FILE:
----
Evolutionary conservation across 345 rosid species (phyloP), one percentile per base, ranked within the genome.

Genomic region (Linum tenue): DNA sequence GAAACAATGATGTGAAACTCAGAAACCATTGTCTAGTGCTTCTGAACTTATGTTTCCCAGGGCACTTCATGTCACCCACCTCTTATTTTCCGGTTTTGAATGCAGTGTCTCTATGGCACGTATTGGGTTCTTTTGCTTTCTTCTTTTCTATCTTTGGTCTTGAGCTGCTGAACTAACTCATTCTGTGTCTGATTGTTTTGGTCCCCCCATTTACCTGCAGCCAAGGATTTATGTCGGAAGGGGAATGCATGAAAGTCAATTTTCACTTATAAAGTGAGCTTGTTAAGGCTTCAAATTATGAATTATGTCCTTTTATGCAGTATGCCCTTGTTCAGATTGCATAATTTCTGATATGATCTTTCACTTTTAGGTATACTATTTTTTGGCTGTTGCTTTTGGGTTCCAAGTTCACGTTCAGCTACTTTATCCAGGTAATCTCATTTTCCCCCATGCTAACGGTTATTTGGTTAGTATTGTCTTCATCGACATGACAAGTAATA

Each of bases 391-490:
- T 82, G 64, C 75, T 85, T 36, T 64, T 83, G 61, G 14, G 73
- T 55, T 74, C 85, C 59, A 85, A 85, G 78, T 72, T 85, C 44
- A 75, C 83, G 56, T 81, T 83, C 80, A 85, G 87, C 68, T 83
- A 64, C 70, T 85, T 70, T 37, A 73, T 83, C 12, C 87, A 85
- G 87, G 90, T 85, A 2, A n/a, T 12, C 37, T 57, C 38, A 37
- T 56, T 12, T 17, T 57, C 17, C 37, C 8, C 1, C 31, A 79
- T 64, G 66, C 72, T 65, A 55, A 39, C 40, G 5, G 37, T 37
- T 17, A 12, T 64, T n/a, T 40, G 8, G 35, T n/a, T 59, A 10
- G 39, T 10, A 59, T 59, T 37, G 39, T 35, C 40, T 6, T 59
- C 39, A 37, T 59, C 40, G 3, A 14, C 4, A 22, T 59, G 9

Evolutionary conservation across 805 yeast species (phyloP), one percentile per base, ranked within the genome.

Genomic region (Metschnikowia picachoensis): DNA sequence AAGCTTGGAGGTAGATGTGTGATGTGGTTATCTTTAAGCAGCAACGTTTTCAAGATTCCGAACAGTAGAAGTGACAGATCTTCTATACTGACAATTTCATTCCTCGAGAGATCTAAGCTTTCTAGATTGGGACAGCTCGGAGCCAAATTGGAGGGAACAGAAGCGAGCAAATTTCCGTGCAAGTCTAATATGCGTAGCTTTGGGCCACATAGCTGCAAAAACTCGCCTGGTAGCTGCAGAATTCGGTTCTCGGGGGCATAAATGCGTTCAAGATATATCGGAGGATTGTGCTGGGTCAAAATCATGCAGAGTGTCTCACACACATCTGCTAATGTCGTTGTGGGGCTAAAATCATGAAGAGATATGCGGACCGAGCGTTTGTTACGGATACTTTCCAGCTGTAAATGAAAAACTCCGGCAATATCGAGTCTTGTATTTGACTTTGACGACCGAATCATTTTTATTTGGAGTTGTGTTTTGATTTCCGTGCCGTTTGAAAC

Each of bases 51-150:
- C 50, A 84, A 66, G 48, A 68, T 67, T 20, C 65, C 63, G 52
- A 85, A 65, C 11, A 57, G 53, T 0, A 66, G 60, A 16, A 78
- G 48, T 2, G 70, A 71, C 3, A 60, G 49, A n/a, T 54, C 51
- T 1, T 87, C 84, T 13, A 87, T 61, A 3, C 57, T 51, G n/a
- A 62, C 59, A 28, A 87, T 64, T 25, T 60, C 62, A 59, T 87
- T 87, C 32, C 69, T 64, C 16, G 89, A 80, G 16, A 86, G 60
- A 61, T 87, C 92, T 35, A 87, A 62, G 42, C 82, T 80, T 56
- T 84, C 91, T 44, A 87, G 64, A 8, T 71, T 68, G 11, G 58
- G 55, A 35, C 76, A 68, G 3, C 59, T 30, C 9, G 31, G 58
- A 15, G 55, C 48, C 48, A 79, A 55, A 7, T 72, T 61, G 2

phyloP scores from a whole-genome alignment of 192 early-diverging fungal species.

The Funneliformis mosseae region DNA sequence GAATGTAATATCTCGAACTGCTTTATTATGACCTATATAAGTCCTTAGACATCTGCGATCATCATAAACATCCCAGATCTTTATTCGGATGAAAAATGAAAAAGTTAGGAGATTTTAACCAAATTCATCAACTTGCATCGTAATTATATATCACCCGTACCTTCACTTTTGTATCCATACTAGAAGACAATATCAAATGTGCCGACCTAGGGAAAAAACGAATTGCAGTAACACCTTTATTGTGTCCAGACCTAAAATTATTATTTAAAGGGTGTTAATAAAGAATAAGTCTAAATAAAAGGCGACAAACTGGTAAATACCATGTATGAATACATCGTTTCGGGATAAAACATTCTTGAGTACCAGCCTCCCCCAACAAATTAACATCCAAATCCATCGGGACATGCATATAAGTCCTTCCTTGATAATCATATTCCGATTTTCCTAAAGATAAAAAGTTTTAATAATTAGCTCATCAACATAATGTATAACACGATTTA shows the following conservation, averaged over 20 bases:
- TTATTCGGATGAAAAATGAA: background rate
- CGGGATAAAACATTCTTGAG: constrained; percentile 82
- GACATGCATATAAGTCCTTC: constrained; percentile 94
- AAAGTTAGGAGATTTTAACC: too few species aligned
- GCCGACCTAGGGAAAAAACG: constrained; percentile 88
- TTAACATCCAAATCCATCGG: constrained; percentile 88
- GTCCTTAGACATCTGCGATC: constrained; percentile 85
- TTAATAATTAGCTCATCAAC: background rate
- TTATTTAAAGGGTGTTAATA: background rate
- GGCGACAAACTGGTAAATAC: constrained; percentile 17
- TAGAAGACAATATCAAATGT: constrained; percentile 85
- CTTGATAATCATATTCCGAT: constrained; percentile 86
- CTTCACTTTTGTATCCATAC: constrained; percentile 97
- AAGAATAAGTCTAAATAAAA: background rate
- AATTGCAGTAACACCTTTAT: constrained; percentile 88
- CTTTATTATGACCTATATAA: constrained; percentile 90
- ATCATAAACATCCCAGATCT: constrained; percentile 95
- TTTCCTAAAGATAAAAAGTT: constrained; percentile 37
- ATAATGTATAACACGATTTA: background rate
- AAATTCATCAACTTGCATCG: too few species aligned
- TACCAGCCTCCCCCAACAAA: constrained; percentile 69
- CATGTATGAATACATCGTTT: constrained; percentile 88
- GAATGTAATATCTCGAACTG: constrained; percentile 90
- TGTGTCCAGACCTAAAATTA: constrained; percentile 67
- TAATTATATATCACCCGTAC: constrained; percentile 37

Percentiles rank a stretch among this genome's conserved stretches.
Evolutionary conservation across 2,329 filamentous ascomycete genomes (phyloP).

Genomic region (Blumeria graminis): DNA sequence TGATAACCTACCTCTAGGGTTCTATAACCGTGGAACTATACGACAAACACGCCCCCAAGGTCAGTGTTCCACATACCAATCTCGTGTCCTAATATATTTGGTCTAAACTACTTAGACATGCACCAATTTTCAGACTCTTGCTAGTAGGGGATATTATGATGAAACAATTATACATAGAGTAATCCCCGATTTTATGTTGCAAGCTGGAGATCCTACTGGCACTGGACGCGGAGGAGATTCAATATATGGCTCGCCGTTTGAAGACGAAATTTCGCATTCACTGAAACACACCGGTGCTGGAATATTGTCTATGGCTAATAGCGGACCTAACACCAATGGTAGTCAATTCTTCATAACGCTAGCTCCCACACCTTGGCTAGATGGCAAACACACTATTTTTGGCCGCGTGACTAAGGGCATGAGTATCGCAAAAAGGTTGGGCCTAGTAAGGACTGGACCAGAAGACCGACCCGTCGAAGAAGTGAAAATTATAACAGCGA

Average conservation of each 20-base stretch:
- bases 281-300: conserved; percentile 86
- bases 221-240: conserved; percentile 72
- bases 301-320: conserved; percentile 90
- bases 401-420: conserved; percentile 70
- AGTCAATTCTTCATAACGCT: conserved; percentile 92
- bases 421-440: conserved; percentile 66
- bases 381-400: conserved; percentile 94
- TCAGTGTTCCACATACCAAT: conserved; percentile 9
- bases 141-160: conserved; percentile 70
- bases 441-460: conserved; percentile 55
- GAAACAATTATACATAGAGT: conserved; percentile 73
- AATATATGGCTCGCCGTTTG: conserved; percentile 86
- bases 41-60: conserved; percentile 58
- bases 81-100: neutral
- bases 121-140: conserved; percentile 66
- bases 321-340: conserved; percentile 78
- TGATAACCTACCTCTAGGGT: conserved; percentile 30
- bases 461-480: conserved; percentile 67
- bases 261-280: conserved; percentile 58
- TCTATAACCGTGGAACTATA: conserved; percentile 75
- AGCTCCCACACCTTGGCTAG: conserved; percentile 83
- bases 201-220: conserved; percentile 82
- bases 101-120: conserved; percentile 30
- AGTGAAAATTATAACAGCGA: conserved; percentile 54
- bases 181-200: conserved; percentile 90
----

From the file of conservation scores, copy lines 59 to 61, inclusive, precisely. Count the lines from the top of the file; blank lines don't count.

- bases 221-240: conserved; percentile 72
- bases 301-320: conserved; percentile 90
- bases 401-420: conserved; percentile 70